Edward Luckenbach


The Edward Luckenbach was built in 1916 by the Fore River Ship Building Company of Quincy, Massachusetts. With a 437-foot length and a 57-foot beam, she was a sound freighter capable of carrying a copious amount of cargo. Unlike numerous other freighters that changed ownership every few years, the Luckenbach was owned by a single company throughout her career, the Luckenbach Steamship Company of New York.

On July 2, 1942, the Edward Luckenbach was en route from Jamaica to New Orleans carrying a mixed cargo of ore, lumber, and mail. Her cargo of 10,000 tons of tungsten was valued at $1,500,000. Captain Richard Kelly soon found himself traveling amongst the same Allied minefield off Key West that claimed the freighters Bosiljka and Gunvor, as well as the U.S. Navy destroyer USS Sturtevant. An explosion rocked the ship as the freighter made contact with a mine on her port side, just forward of the engine room. A few minutes later, the Luckenbach ran into another mine, which detonated amidships on the port side. The ship quickly settled on an even keel in 60 feet of water, her superstructure and masts rising out of the sea to make the wrecks location. One crewmember died in the initial explosion while the remaining 41 crew and 12 U.S. Naval Armed Guards survived the incident.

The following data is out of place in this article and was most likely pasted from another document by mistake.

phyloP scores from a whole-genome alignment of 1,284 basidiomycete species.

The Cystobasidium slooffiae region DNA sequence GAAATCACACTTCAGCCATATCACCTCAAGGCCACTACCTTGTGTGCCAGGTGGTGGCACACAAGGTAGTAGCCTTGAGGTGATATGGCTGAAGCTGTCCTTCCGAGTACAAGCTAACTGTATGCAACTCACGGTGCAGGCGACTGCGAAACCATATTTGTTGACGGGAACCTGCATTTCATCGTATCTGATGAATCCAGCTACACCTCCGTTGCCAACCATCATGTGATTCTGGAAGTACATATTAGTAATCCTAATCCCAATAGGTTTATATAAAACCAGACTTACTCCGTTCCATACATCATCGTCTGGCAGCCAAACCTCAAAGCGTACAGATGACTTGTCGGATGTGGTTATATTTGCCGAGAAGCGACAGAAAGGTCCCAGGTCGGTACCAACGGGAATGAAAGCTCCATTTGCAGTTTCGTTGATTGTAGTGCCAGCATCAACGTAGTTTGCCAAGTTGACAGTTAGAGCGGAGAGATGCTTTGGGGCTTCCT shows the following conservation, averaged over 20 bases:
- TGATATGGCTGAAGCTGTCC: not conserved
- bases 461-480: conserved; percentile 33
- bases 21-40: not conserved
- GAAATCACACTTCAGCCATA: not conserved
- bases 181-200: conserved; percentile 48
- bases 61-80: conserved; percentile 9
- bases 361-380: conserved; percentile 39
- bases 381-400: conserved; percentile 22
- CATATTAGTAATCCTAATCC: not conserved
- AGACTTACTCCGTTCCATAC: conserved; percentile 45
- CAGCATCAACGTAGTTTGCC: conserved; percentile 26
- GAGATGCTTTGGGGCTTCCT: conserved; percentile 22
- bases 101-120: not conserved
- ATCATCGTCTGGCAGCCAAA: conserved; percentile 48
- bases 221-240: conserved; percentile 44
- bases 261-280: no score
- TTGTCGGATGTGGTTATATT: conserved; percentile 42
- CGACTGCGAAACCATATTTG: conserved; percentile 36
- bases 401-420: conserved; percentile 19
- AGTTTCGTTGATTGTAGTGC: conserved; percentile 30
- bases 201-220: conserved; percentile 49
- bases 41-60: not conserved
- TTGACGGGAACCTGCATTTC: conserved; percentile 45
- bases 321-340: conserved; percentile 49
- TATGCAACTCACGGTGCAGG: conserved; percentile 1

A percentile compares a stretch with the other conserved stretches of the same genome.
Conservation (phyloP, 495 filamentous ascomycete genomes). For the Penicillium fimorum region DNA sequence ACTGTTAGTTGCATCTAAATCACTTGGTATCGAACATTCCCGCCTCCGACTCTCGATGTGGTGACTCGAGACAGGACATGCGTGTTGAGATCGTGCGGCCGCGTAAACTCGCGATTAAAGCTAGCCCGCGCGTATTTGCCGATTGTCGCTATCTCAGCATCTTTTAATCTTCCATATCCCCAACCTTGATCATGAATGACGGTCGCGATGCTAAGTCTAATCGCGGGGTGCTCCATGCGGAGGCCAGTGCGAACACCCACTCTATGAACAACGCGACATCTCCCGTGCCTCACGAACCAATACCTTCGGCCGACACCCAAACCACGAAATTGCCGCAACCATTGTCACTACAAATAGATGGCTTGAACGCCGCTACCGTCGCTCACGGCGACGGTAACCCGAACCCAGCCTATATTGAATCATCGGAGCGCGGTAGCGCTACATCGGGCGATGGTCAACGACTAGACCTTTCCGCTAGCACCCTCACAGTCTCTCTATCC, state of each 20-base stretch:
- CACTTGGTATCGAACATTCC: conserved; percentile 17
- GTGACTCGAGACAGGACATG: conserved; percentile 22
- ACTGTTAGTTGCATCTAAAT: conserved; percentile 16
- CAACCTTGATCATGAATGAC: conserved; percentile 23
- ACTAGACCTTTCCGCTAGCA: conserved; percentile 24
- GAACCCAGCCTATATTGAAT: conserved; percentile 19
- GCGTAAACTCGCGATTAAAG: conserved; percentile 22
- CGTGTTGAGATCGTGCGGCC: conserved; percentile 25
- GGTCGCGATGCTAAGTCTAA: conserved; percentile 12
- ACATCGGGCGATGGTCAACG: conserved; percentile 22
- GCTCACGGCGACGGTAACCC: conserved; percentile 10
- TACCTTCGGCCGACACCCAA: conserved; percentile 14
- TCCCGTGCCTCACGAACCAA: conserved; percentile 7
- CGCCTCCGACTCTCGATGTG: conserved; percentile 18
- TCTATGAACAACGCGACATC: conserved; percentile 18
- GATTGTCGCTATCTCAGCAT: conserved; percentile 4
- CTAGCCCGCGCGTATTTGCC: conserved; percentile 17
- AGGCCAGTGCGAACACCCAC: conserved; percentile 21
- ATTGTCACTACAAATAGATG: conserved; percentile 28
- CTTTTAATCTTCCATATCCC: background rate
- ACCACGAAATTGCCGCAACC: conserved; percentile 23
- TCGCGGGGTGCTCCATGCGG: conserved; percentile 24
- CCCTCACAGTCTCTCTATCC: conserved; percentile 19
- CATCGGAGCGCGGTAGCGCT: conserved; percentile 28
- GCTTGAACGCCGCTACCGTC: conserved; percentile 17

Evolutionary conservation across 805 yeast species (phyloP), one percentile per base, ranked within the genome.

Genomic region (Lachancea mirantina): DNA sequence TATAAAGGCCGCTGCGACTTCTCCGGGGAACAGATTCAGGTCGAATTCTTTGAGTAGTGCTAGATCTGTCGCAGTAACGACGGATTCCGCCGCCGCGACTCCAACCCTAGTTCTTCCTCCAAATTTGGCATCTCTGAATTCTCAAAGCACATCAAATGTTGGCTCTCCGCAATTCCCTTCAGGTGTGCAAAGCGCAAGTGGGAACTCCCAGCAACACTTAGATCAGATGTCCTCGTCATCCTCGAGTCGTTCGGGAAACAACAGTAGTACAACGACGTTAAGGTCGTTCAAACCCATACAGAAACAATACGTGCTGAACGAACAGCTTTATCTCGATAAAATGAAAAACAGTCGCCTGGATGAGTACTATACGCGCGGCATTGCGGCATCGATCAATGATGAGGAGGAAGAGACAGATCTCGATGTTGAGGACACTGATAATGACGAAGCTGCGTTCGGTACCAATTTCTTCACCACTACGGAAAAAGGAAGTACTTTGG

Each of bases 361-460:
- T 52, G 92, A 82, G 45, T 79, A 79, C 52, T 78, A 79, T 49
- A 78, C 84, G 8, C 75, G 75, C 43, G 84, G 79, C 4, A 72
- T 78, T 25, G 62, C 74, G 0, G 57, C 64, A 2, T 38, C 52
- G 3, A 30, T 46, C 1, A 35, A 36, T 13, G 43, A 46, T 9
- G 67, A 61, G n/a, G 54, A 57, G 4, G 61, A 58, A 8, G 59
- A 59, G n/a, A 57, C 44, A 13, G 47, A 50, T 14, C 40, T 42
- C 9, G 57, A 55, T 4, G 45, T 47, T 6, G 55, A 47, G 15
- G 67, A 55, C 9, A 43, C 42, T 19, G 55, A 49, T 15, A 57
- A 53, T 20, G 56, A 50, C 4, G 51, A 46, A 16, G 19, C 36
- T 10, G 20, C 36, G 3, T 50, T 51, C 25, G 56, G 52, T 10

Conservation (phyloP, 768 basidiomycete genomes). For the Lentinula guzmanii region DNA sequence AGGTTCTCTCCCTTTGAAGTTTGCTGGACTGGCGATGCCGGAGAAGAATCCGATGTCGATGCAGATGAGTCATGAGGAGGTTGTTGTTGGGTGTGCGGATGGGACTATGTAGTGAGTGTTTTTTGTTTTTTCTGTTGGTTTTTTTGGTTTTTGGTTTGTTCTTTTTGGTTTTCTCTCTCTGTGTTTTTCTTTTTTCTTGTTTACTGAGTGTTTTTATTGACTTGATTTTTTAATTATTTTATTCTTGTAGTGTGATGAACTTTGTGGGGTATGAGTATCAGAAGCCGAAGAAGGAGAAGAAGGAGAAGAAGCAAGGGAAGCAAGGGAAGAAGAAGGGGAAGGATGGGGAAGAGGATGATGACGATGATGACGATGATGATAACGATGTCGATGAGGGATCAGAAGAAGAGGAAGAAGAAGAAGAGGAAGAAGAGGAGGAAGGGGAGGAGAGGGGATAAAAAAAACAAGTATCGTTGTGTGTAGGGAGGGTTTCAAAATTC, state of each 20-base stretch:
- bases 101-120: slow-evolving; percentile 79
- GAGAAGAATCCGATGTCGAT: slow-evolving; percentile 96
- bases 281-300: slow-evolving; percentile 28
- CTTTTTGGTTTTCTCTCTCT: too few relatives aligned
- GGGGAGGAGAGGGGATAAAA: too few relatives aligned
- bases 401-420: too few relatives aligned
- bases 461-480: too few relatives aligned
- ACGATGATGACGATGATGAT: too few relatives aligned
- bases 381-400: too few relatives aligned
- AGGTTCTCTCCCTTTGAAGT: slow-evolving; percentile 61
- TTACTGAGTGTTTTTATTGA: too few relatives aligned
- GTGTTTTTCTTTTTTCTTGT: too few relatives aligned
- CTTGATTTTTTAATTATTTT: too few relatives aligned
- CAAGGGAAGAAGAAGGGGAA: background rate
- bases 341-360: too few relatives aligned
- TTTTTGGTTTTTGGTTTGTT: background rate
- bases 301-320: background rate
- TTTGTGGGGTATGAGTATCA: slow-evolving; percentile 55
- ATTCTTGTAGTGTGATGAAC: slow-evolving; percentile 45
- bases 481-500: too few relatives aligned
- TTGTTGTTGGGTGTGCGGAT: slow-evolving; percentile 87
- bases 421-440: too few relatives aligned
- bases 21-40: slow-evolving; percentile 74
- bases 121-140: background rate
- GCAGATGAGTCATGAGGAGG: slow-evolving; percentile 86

The wreck of the Luckenbach was salvaged after the sinking in order to recover the tungsten, which was reportedly 1/6 of the worlds supply. Afterwards, the wreck was wire-dragged as a hazard to navigation. The wreck now sits in 65 feet of water and is scattered over a wide area. Infrequently dove, the wreck should provide good artifact potential.


Lat: 24 57.830 N

Long: 81 53.270 W

Depth of wreck

65 feet

Size of wreck

Length: 437 feet

Beam: 57 feet

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